The new streaming service from NBCUniversal will be known as "Peacock," a reference to the longtime logo of the broadcast unit NBC
The new streaming service from NBCUniversal will be known as "Peacock," a reference to the longtime logo of the broadcast unit NBC GETTY IMAGES / DAVID MCNEW


  • Jenna Wolfe said COVID was tough, and it affected her marriage to Stephanie Gosk
  • She joked that there was "a lot of beautiful ego," so they decided for Gosk to move out
  • Wolfe got a preventive hysterectomy and a double mastectomy after she tested positive for BRCA

Former NBC anchor Jenna Wolfe got candid about her marriage to Stephanie Gosk and what she did after finding out about her mom's breast cancer.

Wolfe opened up about her marriage and health in an exclusive interview with People. She admitted that COVID played a toll on her marriage.

"COVID was really tough, because we both worked from home," Wolfe, who worked as an anchor for Fox Sports at the time, said.

Gosk covers news for NBC. Both were doing live shots from their apartment in midtown Manhattan during the lockdown. They announced their split after being together for 10 years in September 2021.

Wolfe and Gosk got married in 2013. They welcomed their first daughter, Harper, 9, in the same year. They welcomed their second child, Quinn, 8, in 2015.

"There's a lot of beautiful ego that comes with one person being on television," Wolfe joked. "But when there's two people on television, plus both kids trying to do Zoom school in a Manhattan apartment, there's just no space anywhere."

She added that they decided to separate to "preserve the relationship." Gosk moved out, but they are "still great friends [and] still loving parents" to their children.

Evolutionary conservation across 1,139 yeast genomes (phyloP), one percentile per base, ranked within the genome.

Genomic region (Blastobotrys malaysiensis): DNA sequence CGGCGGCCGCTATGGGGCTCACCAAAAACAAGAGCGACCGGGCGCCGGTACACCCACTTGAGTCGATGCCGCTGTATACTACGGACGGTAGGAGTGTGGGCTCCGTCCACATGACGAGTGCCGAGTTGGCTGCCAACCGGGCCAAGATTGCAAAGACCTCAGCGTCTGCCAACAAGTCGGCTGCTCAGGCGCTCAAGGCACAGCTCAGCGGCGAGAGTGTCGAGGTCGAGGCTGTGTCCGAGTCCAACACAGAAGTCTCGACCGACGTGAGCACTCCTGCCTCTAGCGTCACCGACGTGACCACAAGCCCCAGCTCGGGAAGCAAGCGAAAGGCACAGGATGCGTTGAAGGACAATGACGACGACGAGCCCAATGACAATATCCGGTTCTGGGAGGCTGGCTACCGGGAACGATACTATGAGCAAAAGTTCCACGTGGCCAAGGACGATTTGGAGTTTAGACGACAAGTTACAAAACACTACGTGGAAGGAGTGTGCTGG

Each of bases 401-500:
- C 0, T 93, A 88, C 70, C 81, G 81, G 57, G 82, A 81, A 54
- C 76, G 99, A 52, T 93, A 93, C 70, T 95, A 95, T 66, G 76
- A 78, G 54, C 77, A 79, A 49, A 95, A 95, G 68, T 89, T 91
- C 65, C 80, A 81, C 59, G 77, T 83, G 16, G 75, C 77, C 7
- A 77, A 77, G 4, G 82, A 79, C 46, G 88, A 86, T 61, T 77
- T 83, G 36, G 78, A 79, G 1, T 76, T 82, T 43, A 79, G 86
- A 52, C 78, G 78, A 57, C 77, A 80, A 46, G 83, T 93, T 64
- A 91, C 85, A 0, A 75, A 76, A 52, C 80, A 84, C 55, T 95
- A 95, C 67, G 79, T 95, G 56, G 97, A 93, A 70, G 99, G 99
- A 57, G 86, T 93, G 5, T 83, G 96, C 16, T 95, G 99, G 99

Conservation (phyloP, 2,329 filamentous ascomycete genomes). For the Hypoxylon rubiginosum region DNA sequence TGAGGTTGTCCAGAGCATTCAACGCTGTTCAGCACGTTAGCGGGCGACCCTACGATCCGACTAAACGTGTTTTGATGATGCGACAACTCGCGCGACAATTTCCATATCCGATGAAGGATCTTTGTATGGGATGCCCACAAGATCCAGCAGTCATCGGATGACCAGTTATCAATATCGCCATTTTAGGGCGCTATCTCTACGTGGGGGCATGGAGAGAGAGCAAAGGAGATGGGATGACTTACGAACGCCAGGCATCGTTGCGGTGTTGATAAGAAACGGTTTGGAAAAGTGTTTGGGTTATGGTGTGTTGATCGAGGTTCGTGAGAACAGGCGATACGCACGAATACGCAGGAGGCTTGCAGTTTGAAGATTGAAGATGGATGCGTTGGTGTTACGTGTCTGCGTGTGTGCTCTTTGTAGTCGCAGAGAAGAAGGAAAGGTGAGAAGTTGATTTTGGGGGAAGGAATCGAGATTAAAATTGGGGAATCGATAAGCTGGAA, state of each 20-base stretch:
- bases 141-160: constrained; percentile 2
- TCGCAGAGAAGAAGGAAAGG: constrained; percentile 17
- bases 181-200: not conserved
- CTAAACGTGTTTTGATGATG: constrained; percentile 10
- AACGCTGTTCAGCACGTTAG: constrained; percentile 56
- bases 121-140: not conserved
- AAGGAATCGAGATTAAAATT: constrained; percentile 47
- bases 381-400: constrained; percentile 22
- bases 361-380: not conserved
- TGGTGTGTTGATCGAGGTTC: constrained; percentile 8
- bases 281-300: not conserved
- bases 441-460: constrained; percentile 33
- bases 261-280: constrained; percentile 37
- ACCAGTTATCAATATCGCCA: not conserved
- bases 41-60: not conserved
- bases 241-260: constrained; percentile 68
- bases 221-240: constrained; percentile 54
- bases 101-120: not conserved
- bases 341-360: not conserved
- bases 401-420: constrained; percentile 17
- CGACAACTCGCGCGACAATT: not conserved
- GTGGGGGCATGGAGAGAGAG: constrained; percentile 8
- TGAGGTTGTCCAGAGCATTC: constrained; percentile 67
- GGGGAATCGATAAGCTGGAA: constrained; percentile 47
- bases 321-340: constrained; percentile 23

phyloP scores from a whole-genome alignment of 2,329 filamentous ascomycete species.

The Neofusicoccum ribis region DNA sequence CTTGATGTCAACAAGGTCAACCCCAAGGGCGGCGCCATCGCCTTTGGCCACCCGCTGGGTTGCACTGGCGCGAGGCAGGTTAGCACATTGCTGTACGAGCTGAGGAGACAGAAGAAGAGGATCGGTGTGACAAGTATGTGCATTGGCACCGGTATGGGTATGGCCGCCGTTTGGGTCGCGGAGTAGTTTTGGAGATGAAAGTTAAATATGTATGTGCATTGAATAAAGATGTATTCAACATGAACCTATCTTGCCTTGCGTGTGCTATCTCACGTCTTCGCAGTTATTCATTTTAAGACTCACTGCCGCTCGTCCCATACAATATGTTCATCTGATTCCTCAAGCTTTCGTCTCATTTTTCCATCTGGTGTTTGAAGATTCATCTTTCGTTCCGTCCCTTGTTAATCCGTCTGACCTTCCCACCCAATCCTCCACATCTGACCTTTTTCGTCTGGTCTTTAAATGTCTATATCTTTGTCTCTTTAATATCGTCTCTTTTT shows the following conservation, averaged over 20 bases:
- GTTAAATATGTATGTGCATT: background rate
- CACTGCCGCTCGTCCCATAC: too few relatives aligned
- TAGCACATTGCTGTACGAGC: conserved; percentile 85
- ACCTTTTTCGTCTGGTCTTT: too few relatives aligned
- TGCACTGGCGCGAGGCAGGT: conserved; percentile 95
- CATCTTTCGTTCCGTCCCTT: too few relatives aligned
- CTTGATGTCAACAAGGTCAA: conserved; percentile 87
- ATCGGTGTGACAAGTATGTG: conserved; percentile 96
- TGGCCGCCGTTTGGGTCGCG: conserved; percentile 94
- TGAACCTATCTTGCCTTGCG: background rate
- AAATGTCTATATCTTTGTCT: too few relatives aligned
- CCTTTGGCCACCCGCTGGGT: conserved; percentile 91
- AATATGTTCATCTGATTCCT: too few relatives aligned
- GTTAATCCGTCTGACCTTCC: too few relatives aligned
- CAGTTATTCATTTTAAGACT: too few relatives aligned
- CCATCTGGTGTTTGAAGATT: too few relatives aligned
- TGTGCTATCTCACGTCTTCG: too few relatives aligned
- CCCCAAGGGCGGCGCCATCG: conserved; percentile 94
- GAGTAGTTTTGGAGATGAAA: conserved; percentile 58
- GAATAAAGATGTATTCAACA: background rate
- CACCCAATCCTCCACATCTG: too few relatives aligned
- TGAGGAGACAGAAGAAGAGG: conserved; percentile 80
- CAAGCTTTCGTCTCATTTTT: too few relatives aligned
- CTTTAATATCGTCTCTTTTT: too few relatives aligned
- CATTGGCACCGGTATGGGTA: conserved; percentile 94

Also, during the pandemic, Wolfe's mom was diagnosed with aggressive Stage 3 breast and lymph node cancer. Her mother endured chemo, radiation and hair loss. Only her dad was there for her mom because the rest were quarantined or isolated. Her mom beat cancer and advised her to test for BRCA, the breast cancer gene, and the results turned out positive. So, Wolfe decided to have a preventive hysterectomy and a double mastectomy.

"There was no cancer in our family, but we ran all the numbers: I'm in my late forties, and my mom had cancer, and I'm an Ashkenazi Jew. My cancer risk was at 44%. That's almost 1 in 2. I was walking around like thanking my lucky stars that I hadn't gotten cancer yet," she added.

Wolfe scheduled her hysterectomy for eight days later, on March 21, and her mastectomy three weeks later, on April 11. According to her, when she decided to get surgery, her mind was already made up.

"There was no hesitation about the surgeries," she said. "When I get something in my head, it's, let's just do it, let's move forward. And that's how I have lived my life."

She shared snaps of her from the hospital bed on Instagram and talked about her first surgery. According to Wolfe, "It's not fun, not easy, not at all pleasant (I'm terrified of needles) but it's something I need to do."

NBC logo
Michele Marsh, an Emmy Award-winning newscaster who was an anchor on nightly programs on the CBS and NBC flagship stations in New York City for more than two decades, died at her home in South Kent, Connecticut, Oct. 17, 2017. In this photo, a man walks past an NBC logo outside Rockefeller Center in New York, April 30, 2013. REUTERS/Lucas Jackson